SCIENTISTS AT the Indian Institute of Spices Research (IISR), Kozhikode, Kerala, have developed three improved varieties of ginger, namely, Varadha, Mahima and Rajitha, which are suitable for growing all over India.According to Dr. Sasikumar, Senior Scientist, Department of Plant Breeding,all the three varieties are characterised by bold rhizomes and give a better yield compared with other local varieties.The crop comes to harvest in about 200 days after planting. It is grown mainly as a rainfed crop in Kerala and in north-eastern parts of India. It can also be grown as an irrigated crop.Ginger is known as Adrak in Hindi, Ingi in Tamil, Inchi in Malayalam, Allamu in Telugu and Shunthi in Kannada.About 1,500-1,800 kgs of seed rhizomes are required for planting in one hectare, according to Dr. Sasi. Before planting the seeds, the field has to be ploughed well and suitable beds prepared.25-30 tonnes of farmyard manure and 2 tonnes of neem cake have to be applied over the beds. "Healthy seed rhizomes cut into small pieces should be selected for planting," he said.Farmers are advised to treat the seed rhizomes with 2-3 gms of mancozeb and 2 ml of monocil diluted in one litre of water for 30 minutes and dry them under shade before planting, according to Dr. Sasi. The seeds are then placed in suitable shallow pits prepared on the beds 20-25 cm apart and covered with farmyard manure and a thin layer of soil.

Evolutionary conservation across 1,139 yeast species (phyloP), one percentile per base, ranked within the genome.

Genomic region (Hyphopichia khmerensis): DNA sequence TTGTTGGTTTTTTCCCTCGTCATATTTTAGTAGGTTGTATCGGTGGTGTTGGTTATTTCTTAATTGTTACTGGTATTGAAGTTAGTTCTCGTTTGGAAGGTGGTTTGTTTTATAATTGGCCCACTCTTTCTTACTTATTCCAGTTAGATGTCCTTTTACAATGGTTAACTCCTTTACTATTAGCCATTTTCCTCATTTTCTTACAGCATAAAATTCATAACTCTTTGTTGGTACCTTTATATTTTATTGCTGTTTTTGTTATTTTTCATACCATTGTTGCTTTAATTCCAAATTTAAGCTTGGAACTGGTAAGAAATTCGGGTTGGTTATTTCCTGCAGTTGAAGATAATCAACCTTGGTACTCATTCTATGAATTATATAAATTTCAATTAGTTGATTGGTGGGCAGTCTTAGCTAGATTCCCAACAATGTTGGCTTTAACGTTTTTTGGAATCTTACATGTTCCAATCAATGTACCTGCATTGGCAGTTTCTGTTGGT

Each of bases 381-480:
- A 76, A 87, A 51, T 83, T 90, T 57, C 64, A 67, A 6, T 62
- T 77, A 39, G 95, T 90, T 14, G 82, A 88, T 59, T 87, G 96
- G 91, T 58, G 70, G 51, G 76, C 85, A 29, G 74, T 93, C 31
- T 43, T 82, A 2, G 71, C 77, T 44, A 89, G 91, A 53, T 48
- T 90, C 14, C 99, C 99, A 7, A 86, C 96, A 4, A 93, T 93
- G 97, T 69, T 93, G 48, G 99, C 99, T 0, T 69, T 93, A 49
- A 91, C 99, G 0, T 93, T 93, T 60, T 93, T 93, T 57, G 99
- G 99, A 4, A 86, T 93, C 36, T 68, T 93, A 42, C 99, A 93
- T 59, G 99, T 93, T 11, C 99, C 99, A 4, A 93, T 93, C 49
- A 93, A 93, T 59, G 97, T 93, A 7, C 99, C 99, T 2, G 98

About 50 kg of phosphorus and 25 kg of potash are to be applied as a basal dose at the time of planting.After 40 days, about 37 kg of urea has to be applied as a side dressing. A second application of 37 kg of urea and 25 kg of potash has to be made after three months as a side dressing, Dr. Sasi explained.Mulching the field beds with green leaves is an essential practice to obtain more yields in ginger, according to Dr. Sasi. "It is advisable to mulch about 10-12 tonnes of green leaves at the time of planting. The mukching must be repeated at 40 and 90 days with 5 tonnes of green leaves," he said. Crop rotation is generally practised in ginger cultivation. "Ragi, redgram, gingelly, paddy and castor crops are planted as rotational crops. Ginger can also be grown as an intercrop in coconut, coffee, orange plantations," Dr. Sasi said.Leaf spot and shoot borer are major diseases affecting these varieties, according to him. Spraying 1 per cent monocrotophos may help in the control of leaf spot infestation, according to Dr. Sasi. For controlling shoot borer, spraying 0.1 per cent malathion or 0.075 per cent monocrotophos at a intervals of 21 days may help, according to him.
Rhizome scale is another important insect pest. Treating the seeds with 0.075 per cent quinalphos for 20-30 minutes before planting may help prevent this infestation. According to Dr. Sasi, studies conducted at the Anand Agricultural University, Gujarat have confirmed the resistance of Mahima variety to root knot nematode infestation. "This variety is an ideal cash crop for the nematode infested soils of Gujarat," he said.For more information readers may contact the Manager, Agriculture Technology Information Centre (ATIC), Indian Institute of Spices Research, P.O.Marikunnu, Calicut, Kerala 673012, phone:0495-2731410